Dr. Baughman’s implied argument (in “Making a Killing,”?Vital Signs, June, cowritten by B.K. Eakman) that, if there is no objective means of diagnosing a disease, then there is no need for medical treatment, is akin to throwing the baby out with the bathwater.  Up until relatively recently, medicine relied on clinical criteria (the combination of the patient’s self-report and the physician’s subjective observation) in making a diagnosis of disease or health.  Many nonpsychiatric diagnoses, including acute appendicitis and multiple sclerosis, are still made on largely clinical grounds, with scant or conflicting laboratory or imaging evidence.  Psychiatry relies on the clinical method exclusively because no one really knows yet what causes psychiatric illness.  The inability to confirm a diagnosis by technical means, however, should not cause us to doubt the existence of a disorder when one is apparent.  There are and always have been unfortunate individuals who hallucinate, experience delusions, or become profoundly disabled as a result of a severe mood disturbance.  Sometimes, the cause of these symptoms is physical and measurable.  Most of the time, these patients are either physically “normal” or have physical abnormalities that are apparently unrelated to their psychiatric disturbance.  The absence of objective diagnostic tools in psychiatry is one of the greatest obstacles facing the field today.  Yet the suffering of psychiatric patients is real, and we have to diagnose and treat them to the best of our abilities with the means currently available, no matter how imperfect.  

Psychiatry is hardly the only medical field that is heavily influenced by the pharmaceutical industry.  Criteria for treating elevated cholesterol, blood pressure, and blood sugar are becoming increasingly more stringent, with combination drug therapy being the rule rather than the exception of treatment, even for mild cases that could and should be managed with lifestyle changes alone.  It is an oversight to target the psychopharmaceutical industry as “a kind of legal drug cartel” because the same companies that manufacture antidepressant medications also make expensive nonpsychiatric drugs designed to correct “chemical imbalances,” albeit of a different kind.  The expansion of the illness model to include borderline and possibly normal cases is happening across medical disciplines, because most medical research is mar-ket-driven.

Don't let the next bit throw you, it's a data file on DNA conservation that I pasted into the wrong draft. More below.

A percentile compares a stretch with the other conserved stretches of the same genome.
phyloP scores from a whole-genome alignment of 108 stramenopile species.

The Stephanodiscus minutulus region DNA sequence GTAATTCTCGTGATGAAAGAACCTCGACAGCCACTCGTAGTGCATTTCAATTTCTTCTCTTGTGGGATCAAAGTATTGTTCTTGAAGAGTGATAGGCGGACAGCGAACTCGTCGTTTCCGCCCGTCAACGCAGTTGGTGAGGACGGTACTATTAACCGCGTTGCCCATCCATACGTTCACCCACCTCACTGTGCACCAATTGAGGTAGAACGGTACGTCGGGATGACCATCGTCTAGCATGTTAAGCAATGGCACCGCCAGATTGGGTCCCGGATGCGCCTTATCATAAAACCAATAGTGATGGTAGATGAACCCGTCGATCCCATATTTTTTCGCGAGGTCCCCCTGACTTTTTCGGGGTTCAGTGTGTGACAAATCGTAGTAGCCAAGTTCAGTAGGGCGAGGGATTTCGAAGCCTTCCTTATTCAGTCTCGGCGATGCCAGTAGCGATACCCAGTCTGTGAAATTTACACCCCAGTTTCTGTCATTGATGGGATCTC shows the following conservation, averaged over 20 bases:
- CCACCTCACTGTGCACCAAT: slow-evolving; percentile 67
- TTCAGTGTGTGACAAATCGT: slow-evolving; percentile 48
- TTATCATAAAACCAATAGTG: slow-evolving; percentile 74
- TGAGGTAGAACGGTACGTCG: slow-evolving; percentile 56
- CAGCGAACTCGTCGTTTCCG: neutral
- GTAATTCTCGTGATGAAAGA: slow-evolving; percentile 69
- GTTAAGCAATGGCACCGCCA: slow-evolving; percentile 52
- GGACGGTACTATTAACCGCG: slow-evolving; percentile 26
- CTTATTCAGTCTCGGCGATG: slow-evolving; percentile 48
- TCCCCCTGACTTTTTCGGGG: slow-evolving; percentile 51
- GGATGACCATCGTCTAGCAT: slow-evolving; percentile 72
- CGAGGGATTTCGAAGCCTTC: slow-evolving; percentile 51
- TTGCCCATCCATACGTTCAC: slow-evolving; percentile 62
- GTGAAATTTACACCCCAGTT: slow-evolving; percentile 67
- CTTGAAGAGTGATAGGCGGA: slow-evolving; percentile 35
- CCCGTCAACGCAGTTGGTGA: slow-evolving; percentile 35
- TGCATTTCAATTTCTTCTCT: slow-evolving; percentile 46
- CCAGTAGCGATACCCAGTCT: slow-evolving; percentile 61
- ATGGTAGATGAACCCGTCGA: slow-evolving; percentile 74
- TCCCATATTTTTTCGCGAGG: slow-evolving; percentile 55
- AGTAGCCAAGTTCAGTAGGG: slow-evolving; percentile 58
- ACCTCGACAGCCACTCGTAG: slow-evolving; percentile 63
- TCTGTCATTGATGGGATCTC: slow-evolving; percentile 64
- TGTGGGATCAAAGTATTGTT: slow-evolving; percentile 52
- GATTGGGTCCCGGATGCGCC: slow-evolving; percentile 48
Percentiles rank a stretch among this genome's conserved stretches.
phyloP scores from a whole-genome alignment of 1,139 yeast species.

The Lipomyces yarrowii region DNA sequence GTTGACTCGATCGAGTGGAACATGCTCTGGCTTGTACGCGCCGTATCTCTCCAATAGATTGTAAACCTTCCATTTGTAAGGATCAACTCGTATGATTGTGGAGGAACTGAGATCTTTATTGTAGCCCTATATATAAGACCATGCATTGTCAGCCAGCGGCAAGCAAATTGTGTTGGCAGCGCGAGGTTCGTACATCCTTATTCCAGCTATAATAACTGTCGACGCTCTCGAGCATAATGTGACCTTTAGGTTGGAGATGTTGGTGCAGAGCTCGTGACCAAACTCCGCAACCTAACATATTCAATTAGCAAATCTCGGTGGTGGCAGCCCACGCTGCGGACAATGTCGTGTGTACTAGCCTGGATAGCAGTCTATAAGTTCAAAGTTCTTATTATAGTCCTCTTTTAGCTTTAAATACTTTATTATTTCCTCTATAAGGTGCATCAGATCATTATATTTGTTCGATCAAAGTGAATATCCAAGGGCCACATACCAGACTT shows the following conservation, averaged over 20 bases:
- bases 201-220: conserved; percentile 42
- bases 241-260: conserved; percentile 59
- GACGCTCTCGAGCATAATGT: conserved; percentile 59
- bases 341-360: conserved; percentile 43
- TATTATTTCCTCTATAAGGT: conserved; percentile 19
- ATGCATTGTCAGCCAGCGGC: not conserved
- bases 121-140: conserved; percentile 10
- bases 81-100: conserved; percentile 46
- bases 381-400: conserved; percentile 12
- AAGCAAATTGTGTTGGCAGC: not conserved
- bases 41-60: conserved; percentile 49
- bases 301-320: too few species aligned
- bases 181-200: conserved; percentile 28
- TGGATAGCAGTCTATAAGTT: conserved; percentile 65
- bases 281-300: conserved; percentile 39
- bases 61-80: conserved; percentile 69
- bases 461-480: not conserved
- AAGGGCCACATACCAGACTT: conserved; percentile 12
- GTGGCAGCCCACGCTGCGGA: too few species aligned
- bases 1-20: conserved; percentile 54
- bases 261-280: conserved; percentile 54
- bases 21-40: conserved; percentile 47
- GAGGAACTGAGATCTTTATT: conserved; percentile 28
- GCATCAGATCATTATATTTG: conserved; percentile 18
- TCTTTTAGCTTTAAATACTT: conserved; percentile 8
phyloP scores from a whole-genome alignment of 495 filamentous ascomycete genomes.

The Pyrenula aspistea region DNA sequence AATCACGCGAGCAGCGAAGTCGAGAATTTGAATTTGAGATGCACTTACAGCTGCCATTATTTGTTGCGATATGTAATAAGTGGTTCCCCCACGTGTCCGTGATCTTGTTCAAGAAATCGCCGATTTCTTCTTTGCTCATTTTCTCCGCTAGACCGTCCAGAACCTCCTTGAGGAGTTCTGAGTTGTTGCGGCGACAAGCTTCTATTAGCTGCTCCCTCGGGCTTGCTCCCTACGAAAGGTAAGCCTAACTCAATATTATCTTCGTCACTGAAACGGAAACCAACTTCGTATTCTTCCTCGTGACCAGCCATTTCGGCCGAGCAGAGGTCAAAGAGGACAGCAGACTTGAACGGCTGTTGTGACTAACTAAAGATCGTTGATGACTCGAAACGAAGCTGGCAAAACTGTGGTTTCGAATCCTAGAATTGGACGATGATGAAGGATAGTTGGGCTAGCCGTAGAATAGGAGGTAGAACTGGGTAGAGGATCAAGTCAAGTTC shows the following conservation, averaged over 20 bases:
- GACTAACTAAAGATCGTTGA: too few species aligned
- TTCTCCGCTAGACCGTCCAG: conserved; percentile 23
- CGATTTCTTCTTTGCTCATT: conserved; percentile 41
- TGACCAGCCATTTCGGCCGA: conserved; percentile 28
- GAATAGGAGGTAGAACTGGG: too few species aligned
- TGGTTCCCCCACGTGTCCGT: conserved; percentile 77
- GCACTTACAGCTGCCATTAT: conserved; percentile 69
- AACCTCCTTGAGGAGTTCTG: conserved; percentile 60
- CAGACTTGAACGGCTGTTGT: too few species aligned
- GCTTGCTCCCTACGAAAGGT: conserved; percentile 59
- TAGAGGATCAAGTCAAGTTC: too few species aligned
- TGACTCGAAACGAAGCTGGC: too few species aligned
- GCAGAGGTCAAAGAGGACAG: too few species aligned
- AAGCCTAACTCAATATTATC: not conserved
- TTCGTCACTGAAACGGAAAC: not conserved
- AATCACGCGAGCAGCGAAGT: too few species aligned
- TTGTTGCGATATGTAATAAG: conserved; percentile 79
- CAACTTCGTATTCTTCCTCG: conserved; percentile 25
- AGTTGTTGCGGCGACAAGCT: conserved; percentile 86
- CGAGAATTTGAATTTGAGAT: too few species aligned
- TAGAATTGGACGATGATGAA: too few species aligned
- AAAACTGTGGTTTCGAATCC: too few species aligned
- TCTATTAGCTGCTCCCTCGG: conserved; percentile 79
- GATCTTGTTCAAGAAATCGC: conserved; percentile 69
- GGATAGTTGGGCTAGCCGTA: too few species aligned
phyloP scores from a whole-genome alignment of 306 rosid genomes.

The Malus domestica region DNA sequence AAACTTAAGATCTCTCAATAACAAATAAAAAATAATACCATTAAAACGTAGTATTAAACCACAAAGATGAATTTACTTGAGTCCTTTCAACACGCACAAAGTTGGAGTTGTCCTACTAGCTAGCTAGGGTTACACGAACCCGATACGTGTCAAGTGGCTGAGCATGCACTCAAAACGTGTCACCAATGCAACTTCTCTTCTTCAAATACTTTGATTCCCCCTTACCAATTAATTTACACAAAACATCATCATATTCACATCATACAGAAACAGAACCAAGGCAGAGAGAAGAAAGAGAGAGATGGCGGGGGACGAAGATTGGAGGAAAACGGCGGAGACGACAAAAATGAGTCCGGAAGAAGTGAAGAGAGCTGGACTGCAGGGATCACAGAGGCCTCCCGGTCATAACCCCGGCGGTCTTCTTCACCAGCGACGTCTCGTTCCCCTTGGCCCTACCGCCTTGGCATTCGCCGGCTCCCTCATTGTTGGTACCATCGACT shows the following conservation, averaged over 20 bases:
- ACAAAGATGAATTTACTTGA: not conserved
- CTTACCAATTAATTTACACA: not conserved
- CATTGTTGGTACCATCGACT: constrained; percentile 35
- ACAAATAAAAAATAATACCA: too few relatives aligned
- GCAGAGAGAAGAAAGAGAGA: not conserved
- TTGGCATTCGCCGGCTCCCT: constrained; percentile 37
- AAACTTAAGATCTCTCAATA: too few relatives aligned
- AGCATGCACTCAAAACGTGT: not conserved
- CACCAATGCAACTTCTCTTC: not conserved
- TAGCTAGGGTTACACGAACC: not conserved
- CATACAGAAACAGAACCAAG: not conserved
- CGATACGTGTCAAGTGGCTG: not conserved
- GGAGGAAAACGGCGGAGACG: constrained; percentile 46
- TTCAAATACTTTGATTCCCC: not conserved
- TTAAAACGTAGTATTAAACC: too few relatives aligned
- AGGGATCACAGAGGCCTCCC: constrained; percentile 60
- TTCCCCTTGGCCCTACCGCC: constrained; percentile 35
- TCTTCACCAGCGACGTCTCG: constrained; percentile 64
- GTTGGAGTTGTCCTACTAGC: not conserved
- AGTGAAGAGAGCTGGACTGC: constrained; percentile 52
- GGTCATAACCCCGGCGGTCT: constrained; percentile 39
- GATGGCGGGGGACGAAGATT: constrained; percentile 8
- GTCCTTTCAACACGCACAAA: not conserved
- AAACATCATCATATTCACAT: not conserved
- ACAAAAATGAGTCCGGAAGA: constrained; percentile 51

So far as ADHD is concerned, hardly anyone ever wonders about the possible environmental contributions to what is undoubtedly a pattern of increasing distractibility, hyperactivity, and behavioral instability in today’s children.  The jury is still out as to whether ADHD is a “disease” and whether it is associated with brain abnormalities.  The real question is whether this is a condition that is produced in susceptible children by early and excessive exposure to television and other visual media that condition the growing brain into developing a short attention span and a drive for constant novelty.  In our society, it is much easier just to “treat” this disorder with drugs, since, this way, the market wins, and no one has to make any difficult choices about how to rear children.  

        —Boris Vatel, M.D.
Evansville, IN

Dr. Baughman Replies:

Dr. Vatel, a psychiatrist, adheres to a belief system that holds that all psychiatric, emotional, and behavioral problems are “diseases” or “chemical imbalances” of the brain.  Where have these “chemical imbalances” come from?  I have been a neurologist since 1964.  I have discovered real brain and genetic diseases.  I am not aware that a single psychiatric, emotional, or behavioral condition has been proved to be a brain abnormality or disease.

In 1948, neurology and psychiatry were formally split by the American Board of Psychiatry and Neurology—neurology was to deal with organic disease of the nervous system; psychiatry, with emotional and behavioral problems in the neurologically/physically normal.  It wasn’t until the 60’s, when psychiatric drugs began to be marketed, that Big Pharma and psychiatry merged and declared that all emotional and behavioral problems could be solved by pills.

Not a single psychiatric “disease” has been validated by proof of a confirming abnormality (e.g., elevated blood sugar in diabetes, malignant cells in cancer); all of their “research” is done on subjects who are physically and medically normal, although labeled with one or more of psychiatry’s 347 subjective “disease” labels.

A young father testified in hearings on Ritalin in Nashville, Tennessee, in December 1997: “My ten-year-old’s psychiatrist said the Ritalin was for his ‘chemical imbalance.’  I asked him for the lab results.  He stuttered, and stammered, then ‘lost it,’ confessed he had no such records, and banished us from his office.”

Such is the nature of “biological” psychiatry.